|21 July, 2019

Why social media inspires antisocial behaviour in us

Social media was supposed to give the faceless masses a platform for self-expression

Image used for illustrative purpose. People look at their mobile phones as they gather for the Closing Mass in Phoenix Park on August 26, 2018 in Dublin, Ireland.

Image used for illustrative purpose. People look at their mobile phones as they gather for the Closing Mass in Phoenix Park on August 26, 2018 in Dublin, Ireland.

Gettyimages

Propaganda, publicity, disinformation, hype, deception, dishonesty, fraud, trickery. these are just some of the attributes associated with social media today. It wasn't always so. It was initially supposed to connect us with our friends and relatives who we may have lost touch with. I remember getting really excited when a school friend who I last met in 1994 pinged me on Facebook in 2008. We went on to, virtually of course, locate our other common friends and one of them even scanned and shared our school farewell album on FB. Some eight-ten of us must have spent weeks discussing and reminiscing good ol' days.

From connecting, online denizens then graduated to shaping and sharing opinion on Twitter, having work-related analysis and arguments on LinkedIn, showing off food, clothes, and destinations on Instagram, and so on. It was still all good - harmless at the very least. Somewhere down the line, however, we seem to have gotten caught in the web of trolls and scammers who not only abuse and insult but also swindle and blackmail.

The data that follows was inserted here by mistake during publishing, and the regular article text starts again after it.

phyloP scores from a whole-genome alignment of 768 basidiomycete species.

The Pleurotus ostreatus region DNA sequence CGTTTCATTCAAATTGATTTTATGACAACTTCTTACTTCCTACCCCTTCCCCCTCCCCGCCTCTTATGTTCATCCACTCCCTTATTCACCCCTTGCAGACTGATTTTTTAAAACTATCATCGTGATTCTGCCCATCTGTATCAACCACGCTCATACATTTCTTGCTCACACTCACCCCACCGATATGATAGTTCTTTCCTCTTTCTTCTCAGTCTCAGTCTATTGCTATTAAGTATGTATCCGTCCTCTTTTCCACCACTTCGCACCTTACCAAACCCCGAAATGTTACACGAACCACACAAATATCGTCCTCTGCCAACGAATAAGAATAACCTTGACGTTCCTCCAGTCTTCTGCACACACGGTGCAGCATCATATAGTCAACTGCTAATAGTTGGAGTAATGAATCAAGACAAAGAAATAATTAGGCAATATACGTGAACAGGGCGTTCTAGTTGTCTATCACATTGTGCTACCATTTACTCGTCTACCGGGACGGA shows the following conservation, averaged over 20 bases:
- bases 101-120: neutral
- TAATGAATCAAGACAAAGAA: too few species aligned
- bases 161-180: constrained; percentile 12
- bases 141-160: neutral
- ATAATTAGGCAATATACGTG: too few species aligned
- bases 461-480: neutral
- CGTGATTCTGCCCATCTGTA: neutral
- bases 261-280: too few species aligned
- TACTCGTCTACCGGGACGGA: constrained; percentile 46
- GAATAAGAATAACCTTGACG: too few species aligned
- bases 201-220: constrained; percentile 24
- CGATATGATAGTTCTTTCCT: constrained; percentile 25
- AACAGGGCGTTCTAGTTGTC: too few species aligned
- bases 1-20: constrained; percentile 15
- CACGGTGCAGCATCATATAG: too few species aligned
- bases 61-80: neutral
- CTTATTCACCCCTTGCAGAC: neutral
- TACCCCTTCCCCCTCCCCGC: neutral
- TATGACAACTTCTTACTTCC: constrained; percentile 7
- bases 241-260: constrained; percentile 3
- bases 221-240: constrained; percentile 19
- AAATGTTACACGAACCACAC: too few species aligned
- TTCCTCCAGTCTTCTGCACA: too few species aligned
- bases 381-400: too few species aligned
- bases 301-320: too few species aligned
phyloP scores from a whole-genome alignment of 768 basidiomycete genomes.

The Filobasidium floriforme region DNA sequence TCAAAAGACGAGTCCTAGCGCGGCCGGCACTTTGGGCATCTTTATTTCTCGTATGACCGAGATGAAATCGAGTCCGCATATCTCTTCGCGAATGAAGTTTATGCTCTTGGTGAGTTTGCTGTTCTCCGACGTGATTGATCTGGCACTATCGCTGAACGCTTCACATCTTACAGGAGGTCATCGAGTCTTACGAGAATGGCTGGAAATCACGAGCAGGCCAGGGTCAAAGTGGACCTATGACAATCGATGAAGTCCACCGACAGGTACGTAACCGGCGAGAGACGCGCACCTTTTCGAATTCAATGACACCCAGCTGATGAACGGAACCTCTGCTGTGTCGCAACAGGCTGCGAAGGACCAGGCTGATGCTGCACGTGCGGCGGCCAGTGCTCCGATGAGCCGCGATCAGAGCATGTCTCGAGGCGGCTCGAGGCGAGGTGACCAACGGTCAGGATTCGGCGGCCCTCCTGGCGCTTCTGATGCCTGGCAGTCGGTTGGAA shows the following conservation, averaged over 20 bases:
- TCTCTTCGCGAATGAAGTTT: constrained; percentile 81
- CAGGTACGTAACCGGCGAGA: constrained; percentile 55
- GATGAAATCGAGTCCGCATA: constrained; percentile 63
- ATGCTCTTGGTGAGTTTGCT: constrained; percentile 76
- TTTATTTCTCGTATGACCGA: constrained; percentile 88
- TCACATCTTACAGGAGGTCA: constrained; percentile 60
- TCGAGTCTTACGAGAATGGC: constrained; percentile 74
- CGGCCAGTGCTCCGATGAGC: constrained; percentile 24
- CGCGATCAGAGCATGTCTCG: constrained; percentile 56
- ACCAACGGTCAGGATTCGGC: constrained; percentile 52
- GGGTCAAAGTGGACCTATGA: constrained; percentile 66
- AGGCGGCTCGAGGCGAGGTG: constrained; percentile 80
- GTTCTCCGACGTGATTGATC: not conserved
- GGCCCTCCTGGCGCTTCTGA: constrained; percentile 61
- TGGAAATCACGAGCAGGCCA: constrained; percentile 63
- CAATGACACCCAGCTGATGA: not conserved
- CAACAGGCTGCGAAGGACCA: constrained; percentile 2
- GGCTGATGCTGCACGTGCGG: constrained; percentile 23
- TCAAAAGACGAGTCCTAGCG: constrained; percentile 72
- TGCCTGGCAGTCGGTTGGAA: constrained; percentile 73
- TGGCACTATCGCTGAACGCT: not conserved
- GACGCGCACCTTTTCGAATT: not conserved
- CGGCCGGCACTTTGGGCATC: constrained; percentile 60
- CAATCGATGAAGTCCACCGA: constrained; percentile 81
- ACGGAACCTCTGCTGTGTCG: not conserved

Social media was supposed to give the faceless masses a platform for self-expression, the freedom to make their opinion count and an opportunity to network with potential clients and colleagues. Its deceptive anonymity, somehow, seems to be bringing out the worst in some. There are those who think nothing before doling out obscene insults and scandalous abuses.

And then there are those who have perfected the art of befriending to betray on social media. A couple of cases being heard in Abu Dhabi courts highlight the extent of the problem. The first case is of an 18-year-old girl who was kidnapped and raped by a man she met on social media. The other is of another young woman who was blackmailed into paying Dh700,000 to an online 'lover' after he threatened to publish her inappropriate photos on social media. The culprits, of course, need to be punished, but a part of the blame lies with the victims who let their guard down. Let's remember to observe basic social media etiquette: share or say only what one would in a room full of real people.

Copyright © 2019 Khaleej Times. All Rights Reserved. Provided by SyndiGate Media Inc. (Syndigate.info).
 
Disclaimer: The content of this article is syndicated or provided to this website from an external third party provider. We are not responsible for, and do not control, such external websites, entities, applications or media publishers. The body of the text is provided on an “as is” and “as available” basis and has not been edited in any way. Neither we nor our affiliates guarantee the accuracy of or endorse the views or opinions expressed in this article. Read our full disclaimer policy here.

More From Life